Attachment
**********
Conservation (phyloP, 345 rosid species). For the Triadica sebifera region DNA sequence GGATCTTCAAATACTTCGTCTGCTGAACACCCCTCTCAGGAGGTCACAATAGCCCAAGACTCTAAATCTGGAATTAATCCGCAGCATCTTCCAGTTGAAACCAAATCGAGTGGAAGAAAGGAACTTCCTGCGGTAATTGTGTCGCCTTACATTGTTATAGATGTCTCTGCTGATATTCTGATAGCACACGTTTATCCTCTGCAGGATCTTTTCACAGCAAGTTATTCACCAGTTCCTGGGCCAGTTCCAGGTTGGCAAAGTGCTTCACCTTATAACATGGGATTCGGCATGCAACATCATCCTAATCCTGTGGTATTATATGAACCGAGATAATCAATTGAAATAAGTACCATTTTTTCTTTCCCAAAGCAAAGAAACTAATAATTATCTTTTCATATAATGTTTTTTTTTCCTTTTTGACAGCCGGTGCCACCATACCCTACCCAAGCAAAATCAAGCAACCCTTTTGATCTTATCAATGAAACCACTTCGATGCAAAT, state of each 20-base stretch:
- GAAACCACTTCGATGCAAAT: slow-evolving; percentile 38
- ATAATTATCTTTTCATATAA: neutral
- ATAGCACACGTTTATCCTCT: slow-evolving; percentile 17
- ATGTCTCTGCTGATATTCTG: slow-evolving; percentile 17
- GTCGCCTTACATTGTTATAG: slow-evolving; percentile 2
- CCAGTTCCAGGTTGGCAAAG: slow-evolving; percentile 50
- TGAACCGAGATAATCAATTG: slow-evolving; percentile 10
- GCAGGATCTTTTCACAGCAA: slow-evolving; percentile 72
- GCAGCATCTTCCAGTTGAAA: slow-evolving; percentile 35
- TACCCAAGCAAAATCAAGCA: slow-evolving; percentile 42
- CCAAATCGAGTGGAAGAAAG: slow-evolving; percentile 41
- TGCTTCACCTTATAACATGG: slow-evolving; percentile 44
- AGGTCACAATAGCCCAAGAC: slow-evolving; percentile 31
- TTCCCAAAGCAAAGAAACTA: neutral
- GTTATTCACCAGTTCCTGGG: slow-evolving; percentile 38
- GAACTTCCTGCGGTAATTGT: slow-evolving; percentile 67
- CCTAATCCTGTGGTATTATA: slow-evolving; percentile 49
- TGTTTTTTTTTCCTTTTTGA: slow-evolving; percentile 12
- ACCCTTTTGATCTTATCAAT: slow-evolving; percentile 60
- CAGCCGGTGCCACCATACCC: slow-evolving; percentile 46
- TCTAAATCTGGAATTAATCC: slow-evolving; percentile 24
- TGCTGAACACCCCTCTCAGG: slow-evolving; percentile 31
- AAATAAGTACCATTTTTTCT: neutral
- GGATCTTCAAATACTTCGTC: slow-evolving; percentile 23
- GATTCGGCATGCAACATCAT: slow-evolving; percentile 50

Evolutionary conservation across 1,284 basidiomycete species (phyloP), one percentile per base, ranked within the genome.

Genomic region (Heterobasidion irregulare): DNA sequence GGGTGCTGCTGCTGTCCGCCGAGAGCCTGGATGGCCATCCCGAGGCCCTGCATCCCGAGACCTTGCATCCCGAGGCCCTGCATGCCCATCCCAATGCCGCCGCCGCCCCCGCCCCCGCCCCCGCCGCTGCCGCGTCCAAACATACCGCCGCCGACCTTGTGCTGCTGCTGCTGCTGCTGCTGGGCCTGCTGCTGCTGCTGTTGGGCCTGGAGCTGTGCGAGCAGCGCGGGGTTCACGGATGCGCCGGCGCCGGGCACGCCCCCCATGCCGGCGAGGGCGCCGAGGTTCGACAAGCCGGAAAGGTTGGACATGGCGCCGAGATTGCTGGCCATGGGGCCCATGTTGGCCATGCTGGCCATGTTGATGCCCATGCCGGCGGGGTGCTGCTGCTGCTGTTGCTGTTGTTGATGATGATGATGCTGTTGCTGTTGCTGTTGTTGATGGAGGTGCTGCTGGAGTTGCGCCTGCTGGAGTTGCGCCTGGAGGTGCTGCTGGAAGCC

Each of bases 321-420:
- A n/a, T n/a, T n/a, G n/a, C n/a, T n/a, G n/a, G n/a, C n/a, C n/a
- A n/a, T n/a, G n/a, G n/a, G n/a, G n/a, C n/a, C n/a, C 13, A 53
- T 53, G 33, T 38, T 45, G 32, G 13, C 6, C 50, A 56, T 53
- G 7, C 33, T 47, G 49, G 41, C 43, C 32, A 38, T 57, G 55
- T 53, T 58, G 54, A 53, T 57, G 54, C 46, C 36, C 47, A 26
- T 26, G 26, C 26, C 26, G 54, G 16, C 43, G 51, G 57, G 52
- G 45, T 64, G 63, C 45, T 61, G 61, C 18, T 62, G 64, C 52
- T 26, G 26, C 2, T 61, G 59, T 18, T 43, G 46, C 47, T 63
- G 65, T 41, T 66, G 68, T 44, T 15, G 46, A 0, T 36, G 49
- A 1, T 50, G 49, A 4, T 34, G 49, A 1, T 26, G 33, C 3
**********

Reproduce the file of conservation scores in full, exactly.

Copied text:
Conservation (phyloP, 345 rosid species). For the Triadica sebifera region DNA sequence GGATCTTCAAATACTTCGTCTGCTGAACACCCCTCTCAGGAGGTCACAATAGCCCAAGACTCTAAATCTGGAATTAATCCGCAGCATCTTCCAGTTGAAACCAAATCGAGTGGAAGAAAGGAACTTCCTGCGGTAATTGTGTCGCCTTACATTGTTATAGATGTCTCTGCTGATATTCTGATAGCACACGTTTATCCTCTGCAGGATCTTTTCACAGCAAGTTATTCACCAGTTCCTGGGCCAGTTCCAGGTTGGCAAAGTGCTTCACCTTATAACATGGGATTCGGCATGCAACATCATCCTAATCCTGTGGTATTATATGAACCGAGATAATCAATTGAAATAAGTACCATTTTTTCTTTCCCAAAGCAAAGAAACTAATAATTATCTTTTCATATAATGTTTTTTTTTCCTTTTTGACAGCCGGTGCCACCATACCCTACCCAAGCAAAATCAAGCAACCCTTTTGATCTTATCAATGAAACCACTTCGATGCAAAT, state of each 20-base stretch:
- GAAACCACTTCGATGCAAAT: slow-evolving; percentile 38
- ATAATTATCTTTTCATATAA: neutral
- ATAGCACACGTTTATCCTCT: slow-evolving; percentile 17
- ATGTCTCTGCTGATATTCTG: slow-evolving; percentile 17
- GTCGCCTTACATTGTTATAG: slow-evolving; percentile 2
- CCAGTTCCAGGTTGGCAAAG: slow-evolving; percentile 50
- TGAACCGAGATAATCAATTG: slow-evolving; percentile 10
- GCAGGATCTTTTCACAGCAA: slow-evolving; percentile 72
- GCAGCATCTTCCAGTTGAAA: slow-evolving; percentile 35
- TACCCAAGCAAAATCAAGCA: slow-evolving; percentile 42
- CCAAATCGAGTGGAAGAAAG: slow-evolving; percentile 41
- TGCTTCACCTTATAACATGG: slow-evolving; percentile 44
- AGGTCACAATAGCCCAAGAC: slow-evolving; percentile 31
- TTCCCAAAGCAAAGAAACTA: neutral
- GTTATTCACCAGTTCCTGGG: slow-evolving; percentile 38
- GAACTTCCTGCGGTAATTGT: slow-evolving; percentile 67
- CCTAATCCTGTGGTATTATA: slow-evolving; percentile 49
- TGTTTTTTTTTCCTTTTTGA: slow-evolving; percentile 12
- ACCCTTTTGATCTTATCAAT: slow-evolving; percentile 60
- CAGCCGGTGCCACCATACCC: slow-evolving; percentile 46
- TCTAAATCTGGAATTAATCC: slow-evolving; percentile 24
- TGCTGAACACCCCTCTCAGG: slow-evolving; percentile 31
- AAATAAGTACCATTTTTTCT: neutral
- GGATCTTCAAATACTTCGTC: slow-evolving; percentile 23
- GATTCGGCATGCAACATCAT: slow-evolving; percentile 50

Evolutionary conservation across 1,284 basidiomycete species (phyloP), one percentile per base, ranked within the genome.

Genomic region (Heterobasidion irregulare): DNA sequence GGGTGCTGCTGCTGTCCGCCGAGAGCCTGGATGGCCATCCCGAGGCCCTGCATCCCGAGACCTTGCATCCCGAGGCCCTGCATGCCCATCCCAATGCCGCCGCCGCCCCCGCCCCCGCCCCCGCCGCTGCCGCGTCCAAACATACCGCCGCCGACCTTGTGCTGCTGCTGCTGCTGCTGCTGGGCCTGCTGCTGCTGCTGTTGGGCCTGGAGCTGTGCGAGCAGCGCGGGGTTCACGGATGCGCCGGCGCCGGGCACGCCCCCCATGCCGGCGAGGGCGCCGAGGTTCGACAAGCCGGAAAGGTTGGACATGGCGCCGAGATTGCTGGCCATGGGGCCCATGTTGGCCATGCTGGCCATGTTGATGCCCATGCCGGCGGGGTGCTGCTGCTGCTGTTGCTGTTGTTGATGATGATGATGCTGTTGCTGTTGCTGTTGTTGATGGAGGTGCTGCTGGAGTTGCGCCTGCTGGAGTTGCGCCTGGAGGTGCTGCTGGAAGCC

Each of bases 321-420:
- A n/a, T n/a, T n/a, G n/a, C n/a, T n/a, G n/a, G n/a, C n/a, C n/a
- A n/a, T n/a, G n/a, G n/a, G n/a, G n/a, C n/a, C n/a, C 13, A 53
- T 53, G 33, T 38, T 45, G 32, G 13, C 6, C 50, A 56, T 53
- G 7, C 33, T 47, G 49, G 41, C 43, C 32, A 38, T 57, G 55
- T 53, T 58, G 54, A 53, T 57, G 54, C 46, C 36, C 47, A 26
- T 26, G 26, C 26, C 26, G 54, G 16, C 43, G 51, G 57, G 52
- G 45, T 64, G 63, C 45, T 61, G 61, C 18, T 62, G 64, C 52
- T 26, G 26, C 2, T 61, G 59, T 18, T 43, G 46, C 47, T 63
- G 65, T 41, T 66, G 68, T 44, T 15, G 46, A 0, T 36, G 49
- A 1, T 50, G 49, A 4, T 34, G 49, A 1, T 26, G 33, C 3